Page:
This year we are raising and breeding rabbits for meat. We are starting slowly and only have a few for sale at a time but with good breeding schedule we should have a full freezer in no time.

Our meat chickens are growing nicely. We've been approved to process these birds on the farm which means we can do a few birds at a time mostly to order and sell them fresh (not frozen) at the market.

I could ramble on but I know your as busy as we are. I promise to be more diligent with our news and keep everyone informed as to whats happening out here.

John & Elizabeth

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Monday, January 4, 2016

JEM Farm Grower Needed           

JEM Farm needs a Grower for the 2016 growing system. This is a full time 6 day a week position either “live in” or commuter applicants are accepted. 

The candidate for this position must be well rounded with mechanical, horticultural, customer service, agricultural and driving skills. Heavy lifting is sometimes required; candidate will be wet and dirty most of the time. Bugs, insects and small animal pests will be the a daily occurrence. Appropriate clothing and footwear is required.  Workdays start early and end late, 6 days/week. 


Compensation: Weekly pay commensurate with experience 

This is a GREAT opportunity for the budding farmer. We have a LOT of information to pass along for the right person.

John & Elizabeth

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New Season, 2016


John & Elizabeth

       It is wonderful that we have all made it to 2016!  And believe it or not, we are just about to start a new Farmers Market season with the beginning of Nourish Knoxville's indoor Winter Market this coming weekend.  We will be there, and hopefully it will not be too rainy!
       We move into the new year with pigs, chickens, goats, and even a couple of sheep!  We have also embarked on a new venture with rabbits, although we are still learning how to grow and breed them.  The chickens we have here now, are layers and we will be adding to our flocks (and singing them lullaby's to get that lay up!).  We have been working on the budgets for the broiler chickens, and it is discouraging to know that they have to be relatively expensive, but that the return to us in terms of buying more feed, and paying our electric bill, is very small.  We want to raise turkeys for our favorite customers for Thanksgiving and Christmas as well.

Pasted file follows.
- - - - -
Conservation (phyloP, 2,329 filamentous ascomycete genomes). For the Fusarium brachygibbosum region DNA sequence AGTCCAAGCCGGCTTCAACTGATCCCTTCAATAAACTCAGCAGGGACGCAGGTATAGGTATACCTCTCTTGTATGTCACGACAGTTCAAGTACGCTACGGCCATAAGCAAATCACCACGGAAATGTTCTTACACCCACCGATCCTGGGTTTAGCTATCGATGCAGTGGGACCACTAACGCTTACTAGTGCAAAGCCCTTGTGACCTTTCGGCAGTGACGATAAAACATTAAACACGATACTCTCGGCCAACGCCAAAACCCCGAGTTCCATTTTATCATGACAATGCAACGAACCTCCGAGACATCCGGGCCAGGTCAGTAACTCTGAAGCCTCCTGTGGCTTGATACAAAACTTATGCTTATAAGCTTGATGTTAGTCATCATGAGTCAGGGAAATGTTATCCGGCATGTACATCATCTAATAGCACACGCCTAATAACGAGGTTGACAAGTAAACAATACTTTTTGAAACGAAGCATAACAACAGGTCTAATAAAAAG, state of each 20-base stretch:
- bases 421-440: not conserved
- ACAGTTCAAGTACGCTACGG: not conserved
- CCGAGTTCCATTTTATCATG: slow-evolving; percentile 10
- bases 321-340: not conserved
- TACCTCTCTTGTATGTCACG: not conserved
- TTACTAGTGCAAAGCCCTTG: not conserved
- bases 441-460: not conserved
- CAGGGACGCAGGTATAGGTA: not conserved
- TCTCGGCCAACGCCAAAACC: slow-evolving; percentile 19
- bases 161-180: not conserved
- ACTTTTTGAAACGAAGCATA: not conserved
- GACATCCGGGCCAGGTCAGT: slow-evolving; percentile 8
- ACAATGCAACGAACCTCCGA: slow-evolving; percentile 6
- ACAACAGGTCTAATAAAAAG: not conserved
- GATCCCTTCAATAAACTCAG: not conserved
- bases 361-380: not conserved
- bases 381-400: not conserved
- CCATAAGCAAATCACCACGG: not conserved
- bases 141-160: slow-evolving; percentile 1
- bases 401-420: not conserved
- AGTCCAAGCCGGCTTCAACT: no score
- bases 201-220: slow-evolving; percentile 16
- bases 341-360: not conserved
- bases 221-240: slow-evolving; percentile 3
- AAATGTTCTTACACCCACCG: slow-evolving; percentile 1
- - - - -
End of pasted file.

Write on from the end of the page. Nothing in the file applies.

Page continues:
We have decided to hire a plant person to help us with our growing season.  We have had such a hard time these last couple of years keeping up with the seed starting, planting and harvesting and rotating, we feel it makes sense to hire a person to live here, and keep up with all of our plant business.  The posting will be available in a separate blog post, and we would appreciate it if you would spread the word among the people who might be interested.  We feel this is the only effective way to keep plants going in our hoop house.
           You know we always have something going on here at the farm, so please talk to one of us and plan your trip to our sweet little town!  As the weather gets a bit better we would welcome your visit, and put you to work.  Thanks as always for all of your support, and hope your holiday season was filled with good food, friends and family, and some time to relax.  May 2016 bring more of the same, for all of us.  See you soon!


         

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Tuesday, October 6, 2015

Knoxville Mercury, pawpaw interview


John & Elizabeth
Elizabeth was featured in an article in the Knoxville Mercury!  I brought pawpaws, foraged from my own property and from a neighbor's property, to the farmers' market.  It was much to the delight of many of our patrons, and an interesting aside about things we do on the farm.  Follow this link to the article, and ask me about pawpaws the next time we meet!  

http://www.knoxmercury.com/2015/09/30/rediscovering-the-pawpaw-at-the-market-square-farmers-market/